The swimming pool


Sunday 19th January 2014

I awoke with a feeling of dread. I needed a wee. I drearily mused to no-one that I may as well just lie there and wee all over myself seeing as that’s what everybody else would be doing in a couple of hours. But I refrained, and arose, merely to conform with social nicety and make coffee.

The kitchen table was littered with inflated orange arm bands, all dutifully blown up the night before to check for air leaks, lest our children should drown in the foot of filth we would be soon be bathing in. Shallow grave end more like.

Everyone was excited. I attempted to get into the spirit with a fixed grin whilst contemplating setting fire to my swimming trunks.

Why the swimming pool?

I don’t know what it is that I don’t like about swimming pools, but I think it’s something to do with the clammy tiles underfoot that give the feel of walking on the plague. And the oddly shaped lockers, bereft of keys and not big enough to house the things I want to put in them; like my clothes (?!)

Add to that the fact that I have to swim in close proximity to sights, sounds and smells that should not exist and the real possibility that I will ingest disease of unquantifiable amounts and I think, perhaps, THAT is what I do not like about swimming pools.

So you can imagine my delight when my wife informed me that for the foreseeable future, I will be spending Sunday mornings from 8am-10am bobbing about in a gigantic pool of filth with two small screaming children.

Now I don’t like to swear on this blog as a rule, but what a shitting, shitty, shitting, shitter.

Apparently, as well as feed, house and cloth them, I also have to teach my children to swim AS WELL because, apparently, there is real and sudden danger that they may fall in the sea in Birmingham and drown. Better SURELY to dress them in buoyant clothing and instil within them a genuine fear and loathing of water? Less chance of us ALL dying from self induced germ absorption. The good of the many and all that.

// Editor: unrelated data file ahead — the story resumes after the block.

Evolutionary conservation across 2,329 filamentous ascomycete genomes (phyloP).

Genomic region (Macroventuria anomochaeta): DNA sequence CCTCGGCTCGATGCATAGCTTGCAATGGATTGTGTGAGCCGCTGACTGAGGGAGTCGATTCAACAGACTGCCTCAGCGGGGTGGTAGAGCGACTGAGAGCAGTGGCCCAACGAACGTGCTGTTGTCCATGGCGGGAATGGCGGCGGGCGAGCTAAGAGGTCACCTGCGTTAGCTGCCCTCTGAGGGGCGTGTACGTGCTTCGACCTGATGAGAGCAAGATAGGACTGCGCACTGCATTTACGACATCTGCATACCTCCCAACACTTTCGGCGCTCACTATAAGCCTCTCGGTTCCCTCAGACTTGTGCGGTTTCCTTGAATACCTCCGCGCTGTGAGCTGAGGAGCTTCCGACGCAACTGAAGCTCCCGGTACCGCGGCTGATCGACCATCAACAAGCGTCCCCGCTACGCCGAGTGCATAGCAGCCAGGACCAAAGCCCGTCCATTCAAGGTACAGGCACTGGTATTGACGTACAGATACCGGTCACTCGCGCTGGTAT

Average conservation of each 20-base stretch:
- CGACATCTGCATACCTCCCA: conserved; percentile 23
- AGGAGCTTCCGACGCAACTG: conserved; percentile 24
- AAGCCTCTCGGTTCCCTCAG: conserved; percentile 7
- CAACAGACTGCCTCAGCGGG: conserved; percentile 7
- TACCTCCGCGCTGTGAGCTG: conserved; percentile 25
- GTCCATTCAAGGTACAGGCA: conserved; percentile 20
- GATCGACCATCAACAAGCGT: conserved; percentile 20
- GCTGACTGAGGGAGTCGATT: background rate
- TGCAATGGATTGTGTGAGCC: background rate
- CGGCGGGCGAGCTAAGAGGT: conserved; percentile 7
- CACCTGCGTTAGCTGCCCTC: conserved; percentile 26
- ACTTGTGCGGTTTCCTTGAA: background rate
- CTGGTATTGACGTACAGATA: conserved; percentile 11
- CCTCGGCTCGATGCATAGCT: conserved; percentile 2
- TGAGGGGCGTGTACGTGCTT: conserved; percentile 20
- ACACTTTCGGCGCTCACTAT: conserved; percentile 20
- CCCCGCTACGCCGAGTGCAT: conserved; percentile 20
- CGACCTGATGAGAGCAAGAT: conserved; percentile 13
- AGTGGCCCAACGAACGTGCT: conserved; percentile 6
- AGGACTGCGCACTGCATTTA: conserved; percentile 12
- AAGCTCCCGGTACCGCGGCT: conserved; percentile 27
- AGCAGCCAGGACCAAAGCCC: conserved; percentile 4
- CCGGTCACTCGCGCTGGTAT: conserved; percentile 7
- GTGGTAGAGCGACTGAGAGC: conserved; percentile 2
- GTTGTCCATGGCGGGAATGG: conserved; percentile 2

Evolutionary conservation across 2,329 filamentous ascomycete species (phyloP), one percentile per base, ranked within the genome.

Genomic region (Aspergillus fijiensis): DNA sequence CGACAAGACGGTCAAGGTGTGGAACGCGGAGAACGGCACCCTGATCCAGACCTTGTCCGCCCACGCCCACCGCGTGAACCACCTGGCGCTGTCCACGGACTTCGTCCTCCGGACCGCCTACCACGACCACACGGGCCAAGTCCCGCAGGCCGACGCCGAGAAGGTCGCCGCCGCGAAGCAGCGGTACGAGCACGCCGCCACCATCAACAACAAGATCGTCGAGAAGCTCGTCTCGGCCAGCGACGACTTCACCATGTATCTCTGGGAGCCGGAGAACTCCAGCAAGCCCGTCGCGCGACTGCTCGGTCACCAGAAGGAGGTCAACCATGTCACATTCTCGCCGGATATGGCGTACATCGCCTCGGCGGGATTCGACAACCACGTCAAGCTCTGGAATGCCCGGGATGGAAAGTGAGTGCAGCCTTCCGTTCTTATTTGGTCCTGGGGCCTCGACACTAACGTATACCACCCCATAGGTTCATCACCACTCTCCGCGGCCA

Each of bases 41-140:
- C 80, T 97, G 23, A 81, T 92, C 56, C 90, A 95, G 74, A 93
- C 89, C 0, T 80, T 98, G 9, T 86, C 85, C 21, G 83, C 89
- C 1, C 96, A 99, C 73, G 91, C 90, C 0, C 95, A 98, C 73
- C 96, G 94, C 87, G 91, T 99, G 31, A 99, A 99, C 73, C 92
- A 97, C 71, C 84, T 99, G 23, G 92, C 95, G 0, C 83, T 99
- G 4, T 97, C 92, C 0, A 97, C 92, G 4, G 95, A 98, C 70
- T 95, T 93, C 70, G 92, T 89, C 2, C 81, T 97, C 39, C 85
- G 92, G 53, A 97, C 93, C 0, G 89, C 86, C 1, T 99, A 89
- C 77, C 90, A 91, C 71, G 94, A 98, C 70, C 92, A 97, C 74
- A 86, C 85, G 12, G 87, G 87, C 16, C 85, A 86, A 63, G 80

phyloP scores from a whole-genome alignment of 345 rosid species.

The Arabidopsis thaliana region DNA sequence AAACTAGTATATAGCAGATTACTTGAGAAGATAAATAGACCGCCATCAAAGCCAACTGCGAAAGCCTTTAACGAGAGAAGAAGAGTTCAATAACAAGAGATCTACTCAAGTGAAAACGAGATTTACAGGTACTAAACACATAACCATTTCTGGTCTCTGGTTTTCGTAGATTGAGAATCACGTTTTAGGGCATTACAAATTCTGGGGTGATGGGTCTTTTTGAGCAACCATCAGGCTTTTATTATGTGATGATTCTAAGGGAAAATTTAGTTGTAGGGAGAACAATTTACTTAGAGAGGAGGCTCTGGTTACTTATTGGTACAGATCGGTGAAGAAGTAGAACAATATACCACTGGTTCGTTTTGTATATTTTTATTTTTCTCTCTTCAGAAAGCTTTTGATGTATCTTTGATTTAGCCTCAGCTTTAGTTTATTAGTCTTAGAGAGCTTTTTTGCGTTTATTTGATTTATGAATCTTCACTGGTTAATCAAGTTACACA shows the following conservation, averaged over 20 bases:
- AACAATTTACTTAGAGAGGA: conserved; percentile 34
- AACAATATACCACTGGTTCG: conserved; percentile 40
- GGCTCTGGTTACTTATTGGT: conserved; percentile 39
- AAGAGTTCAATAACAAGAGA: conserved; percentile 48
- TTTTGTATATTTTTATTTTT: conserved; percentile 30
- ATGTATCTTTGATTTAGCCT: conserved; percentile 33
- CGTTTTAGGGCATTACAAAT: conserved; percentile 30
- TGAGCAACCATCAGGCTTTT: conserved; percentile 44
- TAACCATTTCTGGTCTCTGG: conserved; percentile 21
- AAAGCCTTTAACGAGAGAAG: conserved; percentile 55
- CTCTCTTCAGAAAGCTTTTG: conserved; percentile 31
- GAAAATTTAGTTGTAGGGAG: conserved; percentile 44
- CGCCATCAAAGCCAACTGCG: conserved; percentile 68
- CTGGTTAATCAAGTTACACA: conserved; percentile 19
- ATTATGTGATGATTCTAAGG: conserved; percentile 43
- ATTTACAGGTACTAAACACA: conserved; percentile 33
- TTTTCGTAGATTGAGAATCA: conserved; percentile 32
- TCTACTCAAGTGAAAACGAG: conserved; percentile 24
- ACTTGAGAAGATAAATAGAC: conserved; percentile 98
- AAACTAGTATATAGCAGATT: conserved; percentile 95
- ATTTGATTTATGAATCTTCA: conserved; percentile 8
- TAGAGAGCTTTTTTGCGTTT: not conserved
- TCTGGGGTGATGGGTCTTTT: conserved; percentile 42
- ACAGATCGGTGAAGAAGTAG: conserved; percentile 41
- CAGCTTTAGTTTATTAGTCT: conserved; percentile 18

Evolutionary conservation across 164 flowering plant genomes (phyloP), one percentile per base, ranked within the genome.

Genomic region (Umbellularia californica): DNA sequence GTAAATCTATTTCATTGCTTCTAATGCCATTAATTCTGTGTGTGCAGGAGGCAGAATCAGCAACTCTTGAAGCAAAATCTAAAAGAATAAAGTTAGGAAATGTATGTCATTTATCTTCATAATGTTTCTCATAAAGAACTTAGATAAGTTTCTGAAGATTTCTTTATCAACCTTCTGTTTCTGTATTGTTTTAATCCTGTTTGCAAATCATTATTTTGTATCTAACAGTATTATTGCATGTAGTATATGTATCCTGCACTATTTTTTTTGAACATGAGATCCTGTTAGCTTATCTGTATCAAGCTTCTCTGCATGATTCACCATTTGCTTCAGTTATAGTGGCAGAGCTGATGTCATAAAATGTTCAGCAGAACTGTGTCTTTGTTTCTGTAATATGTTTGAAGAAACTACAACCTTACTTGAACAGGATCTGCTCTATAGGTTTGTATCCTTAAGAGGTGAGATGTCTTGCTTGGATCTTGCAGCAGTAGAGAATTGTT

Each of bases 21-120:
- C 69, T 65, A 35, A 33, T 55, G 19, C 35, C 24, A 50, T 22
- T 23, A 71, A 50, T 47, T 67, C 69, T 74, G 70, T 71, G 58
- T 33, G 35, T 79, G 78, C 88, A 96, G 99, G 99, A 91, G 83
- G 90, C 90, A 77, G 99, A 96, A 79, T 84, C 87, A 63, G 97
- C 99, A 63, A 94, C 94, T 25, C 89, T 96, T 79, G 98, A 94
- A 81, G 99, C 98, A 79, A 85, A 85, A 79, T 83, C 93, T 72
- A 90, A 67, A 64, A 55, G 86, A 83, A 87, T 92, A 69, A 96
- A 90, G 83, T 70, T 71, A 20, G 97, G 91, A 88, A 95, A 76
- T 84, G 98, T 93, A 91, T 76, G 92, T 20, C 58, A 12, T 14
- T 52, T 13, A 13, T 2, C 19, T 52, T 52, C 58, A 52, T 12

Driving to the swimming pool

The mood in the car en route to the cesspit was cheery, mainly because I had decided not to kill everyone and go with the chemical flow.

There was a little glimmer of hope as we entered the leisure centre to find NO QUEUE. This is grumpy person’s Nirvana. No rank and file of the great unwashed all lining up to pay their life savings to ingest a watery death. There was a further little ray of sunshine when the lady at Reception informed me that my children would swim for free. I could have kissed her, if she hadn’t been repeatedly yawning in my face. She looked like Chewbacca on mute.

I didn’t even lie about the kids ages either like I usually do. In some establishments in and around Birmingham my children have been under 2 for 4 years. I will tolerate your suspicious stares if it saves me five quid.

Changing at the swimming pool

As we entered the changing rooms, my eyeballs were instantly ambushed by the smell of chlorine.  I think it was chlorine I’m not sure, it could have been leprosy?  Or impetigo.

Blinking through the tears, my family and I walked into a family changing room and locked the door. I looked around……the floor was dry…..there were no discarded tissues…… or plasters……or underpants. Sure the tile grout looked like bovine afterbirth smeared in with the devil’s filthy ball sack. But, on the whole, I was starting to feel a bit optimistic. I was starting to feel like this was maybe not the actual gate way to hell that I had built it up to be in my mind.

There was a moment of slight irritation when I realised that in my absent minded haste to leave the house, I had selected two hand towels from our bathroom and stuffed them into my rucksack with my trunks. I did accuse my wife of folding two tiny, tiny towels together in such a way as to resemble the feel of a manly bath towel, presumably to ruin my life. She didn’t deny it. The folding ninja.

Changing was a relatively painless affair, because we had done, of course, what everyone does when they go swimming; we’d put our swimming costumes on underneath our clothes. We did this, I suppose, to not waste precious seconds taking off our underpants, when we could be wallowing in a municipal septic tank.